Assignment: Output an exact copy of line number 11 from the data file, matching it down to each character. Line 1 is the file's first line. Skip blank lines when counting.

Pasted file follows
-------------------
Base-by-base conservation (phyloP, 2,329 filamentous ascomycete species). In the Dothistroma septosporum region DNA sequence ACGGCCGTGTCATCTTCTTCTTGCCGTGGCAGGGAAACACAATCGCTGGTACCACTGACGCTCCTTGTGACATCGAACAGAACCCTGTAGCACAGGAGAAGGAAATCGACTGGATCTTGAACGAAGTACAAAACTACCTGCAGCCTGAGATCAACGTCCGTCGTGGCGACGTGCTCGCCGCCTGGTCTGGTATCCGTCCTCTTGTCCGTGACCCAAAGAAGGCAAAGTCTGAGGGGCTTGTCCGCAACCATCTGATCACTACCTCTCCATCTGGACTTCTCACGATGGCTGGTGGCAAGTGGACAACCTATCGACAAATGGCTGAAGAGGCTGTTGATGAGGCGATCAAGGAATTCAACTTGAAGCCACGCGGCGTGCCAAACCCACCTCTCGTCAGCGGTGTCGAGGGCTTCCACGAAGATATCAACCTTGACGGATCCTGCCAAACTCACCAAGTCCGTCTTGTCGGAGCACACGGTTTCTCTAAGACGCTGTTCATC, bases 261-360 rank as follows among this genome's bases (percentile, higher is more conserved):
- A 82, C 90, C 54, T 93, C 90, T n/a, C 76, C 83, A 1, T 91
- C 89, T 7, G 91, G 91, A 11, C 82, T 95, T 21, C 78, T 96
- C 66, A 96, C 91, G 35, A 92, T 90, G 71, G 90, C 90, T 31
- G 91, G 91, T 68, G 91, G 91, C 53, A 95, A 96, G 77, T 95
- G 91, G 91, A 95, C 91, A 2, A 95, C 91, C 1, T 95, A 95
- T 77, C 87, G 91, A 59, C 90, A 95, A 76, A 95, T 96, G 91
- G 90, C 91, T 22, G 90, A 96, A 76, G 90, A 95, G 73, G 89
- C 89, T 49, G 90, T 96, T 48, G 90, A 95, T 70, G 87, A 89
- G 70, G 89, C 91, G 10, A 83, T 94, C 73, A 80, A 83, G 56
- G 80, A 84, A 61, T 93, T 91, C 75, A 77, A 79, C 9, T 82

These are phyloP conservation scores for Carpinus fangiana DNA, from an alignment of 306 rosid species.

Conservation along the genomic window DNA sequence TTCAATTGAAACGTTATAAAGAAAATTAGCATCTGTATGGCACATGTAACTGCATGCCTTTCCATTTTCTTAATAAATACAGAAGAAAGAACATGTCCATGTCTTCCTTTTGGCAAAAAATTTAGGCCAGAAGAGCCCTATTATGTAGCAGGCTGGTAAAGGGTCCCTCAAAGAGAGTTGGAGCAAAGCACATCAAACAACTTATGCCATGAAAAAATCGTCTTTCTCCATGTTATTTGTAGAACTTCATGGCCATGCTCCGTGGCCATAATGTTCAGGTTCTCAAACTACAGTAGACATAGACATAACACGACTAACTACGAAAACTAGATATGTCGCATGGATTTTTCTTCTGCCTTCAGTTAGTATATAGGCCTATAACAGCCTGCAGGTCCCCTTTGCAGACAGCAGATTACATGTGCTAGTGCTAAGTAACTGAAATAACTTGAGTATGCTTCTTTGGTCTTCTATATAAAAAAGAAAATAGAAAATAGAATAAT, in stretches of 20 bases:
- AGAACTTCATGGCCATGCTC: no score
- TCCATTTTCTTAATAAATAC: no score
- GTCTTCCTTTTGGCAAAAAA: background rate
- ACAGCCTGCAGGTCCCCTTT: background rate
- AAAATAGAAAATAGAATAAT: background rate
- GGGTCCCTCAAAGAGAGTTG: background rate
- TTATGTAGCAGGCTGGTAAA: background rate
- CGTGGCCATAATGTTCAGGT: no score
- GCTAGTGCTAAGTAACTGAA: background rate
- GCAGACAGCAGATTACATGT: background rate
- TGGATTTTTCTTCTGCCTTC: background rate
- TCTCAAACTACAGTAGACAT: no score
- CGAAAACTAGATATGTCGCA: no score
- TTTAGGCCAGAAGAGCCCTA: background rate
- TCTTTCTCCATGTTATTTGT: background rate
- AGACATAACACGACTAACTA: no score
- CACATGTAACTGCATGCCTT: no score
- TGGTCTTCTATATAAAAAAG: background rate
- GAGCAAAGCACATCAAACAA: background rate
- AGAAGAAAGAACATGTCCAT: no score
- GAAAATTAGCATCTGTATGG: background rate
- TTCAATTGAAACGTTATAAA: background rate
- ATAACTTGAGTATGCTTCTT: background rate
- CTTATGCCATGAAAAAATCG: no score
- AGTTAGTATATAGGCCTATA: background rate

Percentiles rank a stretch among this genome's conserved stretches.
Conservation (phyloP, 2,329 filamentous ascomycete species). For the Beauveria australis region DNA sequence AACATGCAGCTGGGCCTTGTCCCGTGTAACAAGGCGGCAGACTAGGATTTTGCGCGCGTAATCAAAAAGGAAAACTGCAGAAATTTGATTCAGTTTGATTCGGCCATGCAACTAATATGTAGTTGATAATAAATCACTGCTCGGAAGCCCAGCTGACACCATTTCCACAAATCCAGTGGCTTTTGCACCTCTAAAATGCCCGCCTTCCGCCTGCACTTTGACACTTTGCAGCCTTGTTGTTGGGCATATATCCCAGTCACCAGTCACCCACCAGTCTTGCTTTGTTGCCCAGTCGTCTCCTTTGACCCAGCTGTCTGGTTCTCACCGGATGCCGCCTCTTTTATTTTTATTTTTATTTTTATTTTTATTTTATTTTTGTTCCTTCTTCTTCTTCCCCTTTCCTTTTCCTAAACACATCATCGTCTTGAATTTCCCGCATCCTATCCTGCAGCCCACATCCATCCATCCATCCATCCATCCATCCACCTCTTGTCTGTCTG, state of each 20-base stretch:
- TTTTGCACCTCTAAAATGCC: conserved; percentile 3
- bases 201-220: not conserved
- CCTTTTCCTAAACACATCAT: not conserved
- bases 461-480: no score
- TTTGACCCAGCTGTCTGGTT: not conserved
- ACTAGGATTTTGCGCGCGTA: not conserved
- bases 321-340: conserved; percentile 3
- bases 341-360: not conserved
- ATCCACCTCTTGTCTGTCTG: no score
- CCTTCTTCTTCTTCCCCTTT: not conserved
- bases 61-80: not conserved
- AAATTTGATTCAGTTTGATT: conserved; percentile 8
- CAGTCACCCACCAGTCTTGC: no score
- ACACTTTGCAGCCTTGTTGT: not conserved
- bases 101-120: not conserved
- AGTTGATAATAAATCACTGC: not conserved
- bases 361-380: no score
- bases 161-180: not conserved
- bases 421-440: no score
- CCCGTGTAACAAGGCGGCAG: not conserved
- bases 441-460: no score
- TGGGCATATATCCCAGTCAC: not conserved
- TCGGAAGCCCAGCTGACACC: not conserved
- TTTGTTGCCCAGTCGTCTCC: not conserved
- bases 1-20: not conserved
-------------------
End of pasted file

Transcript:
- G 80, A 84, A 61, T 93, T 91, C 75, A 77, A 79, C 9, T 82